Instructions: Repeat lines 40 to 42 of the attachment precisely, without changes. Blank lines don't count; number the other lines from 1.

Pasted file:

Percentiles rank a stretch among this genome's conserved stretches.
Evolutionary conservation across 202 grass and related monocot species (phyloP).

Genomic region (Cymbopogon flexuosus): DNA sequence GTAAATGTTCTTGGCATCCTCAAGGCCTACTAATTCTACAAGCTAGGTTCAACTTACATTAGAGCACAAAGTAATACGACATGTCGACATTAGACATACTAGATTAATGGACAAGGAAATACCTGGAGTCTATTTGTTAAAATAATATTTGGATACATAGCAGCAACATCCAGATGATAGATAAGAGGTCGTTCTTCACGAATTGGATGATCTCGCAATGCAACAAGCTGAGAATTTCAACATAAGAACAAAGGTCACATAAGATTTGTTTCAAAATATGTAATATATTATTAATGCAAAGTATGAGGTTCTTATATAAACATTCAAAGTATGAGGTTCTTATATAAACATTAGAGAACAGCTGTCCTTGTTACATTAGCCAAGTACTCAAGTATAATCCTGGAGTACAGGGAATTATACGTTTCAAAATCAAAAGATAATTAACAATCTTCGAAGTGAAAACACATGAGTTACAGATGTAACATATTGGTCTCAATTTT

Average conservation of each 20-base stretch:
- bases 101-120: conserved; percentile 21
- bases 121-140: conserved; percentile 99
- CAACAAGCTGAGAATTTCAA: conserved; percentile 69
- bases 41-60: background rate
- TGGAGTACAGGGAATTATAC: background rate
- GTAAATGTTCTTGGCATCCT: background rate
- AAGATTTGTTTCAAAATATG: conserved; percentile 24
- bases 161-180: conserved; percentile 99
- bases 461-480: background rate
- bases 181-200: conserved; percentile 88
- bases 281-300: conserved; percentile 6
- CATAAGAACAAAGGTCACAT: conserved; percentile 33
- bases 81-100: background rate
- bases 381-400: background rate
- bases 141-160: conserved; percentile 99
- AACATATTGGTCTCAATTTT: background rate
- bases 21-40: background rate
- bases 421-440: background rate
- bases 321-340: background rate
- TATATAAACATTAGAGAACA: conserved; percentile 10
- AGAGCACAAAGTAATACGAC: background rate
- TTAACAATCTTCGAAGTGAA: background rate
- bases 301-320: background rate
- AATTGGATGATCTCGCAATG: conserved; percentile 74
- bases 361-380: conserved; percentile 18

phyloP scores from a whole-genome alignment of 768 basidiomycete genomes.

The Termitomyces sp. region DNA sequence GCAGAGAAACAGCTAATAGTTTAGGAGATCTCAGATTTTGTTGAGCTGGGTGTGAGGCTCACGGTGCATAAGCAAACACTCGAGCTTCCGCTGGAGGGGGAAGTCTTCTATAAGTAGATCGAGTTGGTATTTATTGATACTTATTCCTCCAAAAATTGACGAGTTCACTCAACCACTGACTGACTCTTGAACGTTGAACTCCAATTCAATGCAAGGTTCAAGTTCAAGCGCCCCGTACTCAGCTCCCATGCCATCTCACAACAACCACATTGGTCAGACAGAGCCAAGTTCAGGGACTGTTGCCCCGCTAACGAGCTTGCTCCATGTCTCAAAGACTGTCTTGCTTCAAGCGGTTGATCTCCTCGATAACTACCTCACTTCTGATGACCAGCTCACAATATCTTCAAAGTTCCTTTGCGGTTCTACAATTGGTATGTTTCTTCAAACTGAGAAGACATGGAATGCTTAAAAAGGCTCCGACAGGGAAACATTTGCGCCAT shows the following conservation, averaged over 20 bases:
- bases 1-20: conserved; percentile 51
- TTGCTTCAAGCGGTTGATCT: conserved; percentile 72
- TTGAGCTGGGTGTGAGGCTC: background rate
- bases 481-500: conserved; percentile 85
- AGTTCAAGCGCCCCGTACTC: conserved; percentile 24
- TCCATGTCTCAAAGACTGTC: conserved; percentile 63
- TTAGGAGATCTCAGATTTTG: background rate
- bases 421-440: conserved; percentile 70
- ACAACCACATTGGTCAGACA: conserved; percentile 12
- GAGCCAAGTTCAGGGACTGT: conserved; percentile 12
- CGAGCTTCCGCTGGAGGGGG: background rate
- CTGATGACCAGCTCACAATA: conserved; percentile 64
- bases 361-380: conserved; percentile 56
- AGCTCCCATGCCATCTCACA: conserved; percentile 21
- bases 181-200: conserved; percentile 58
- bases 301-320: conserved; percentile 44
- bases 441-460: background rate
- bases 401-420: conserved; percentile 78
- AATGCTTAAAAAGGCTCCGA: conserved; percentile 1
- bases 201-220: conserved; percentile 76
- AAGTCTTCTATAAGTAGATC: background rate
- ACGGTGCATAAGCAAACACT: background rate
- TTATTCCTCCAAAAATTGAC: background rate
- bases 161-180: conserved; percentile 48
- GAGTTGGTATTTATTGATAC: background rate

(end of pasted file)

- ACAACCACATTGGTCAGACA: conserved; percentile 12
- GAGCCAAGTTCAGGGACTGT: conserved; percentile 12
- CGAGCTTCCGCTGGAGGGGG: background rate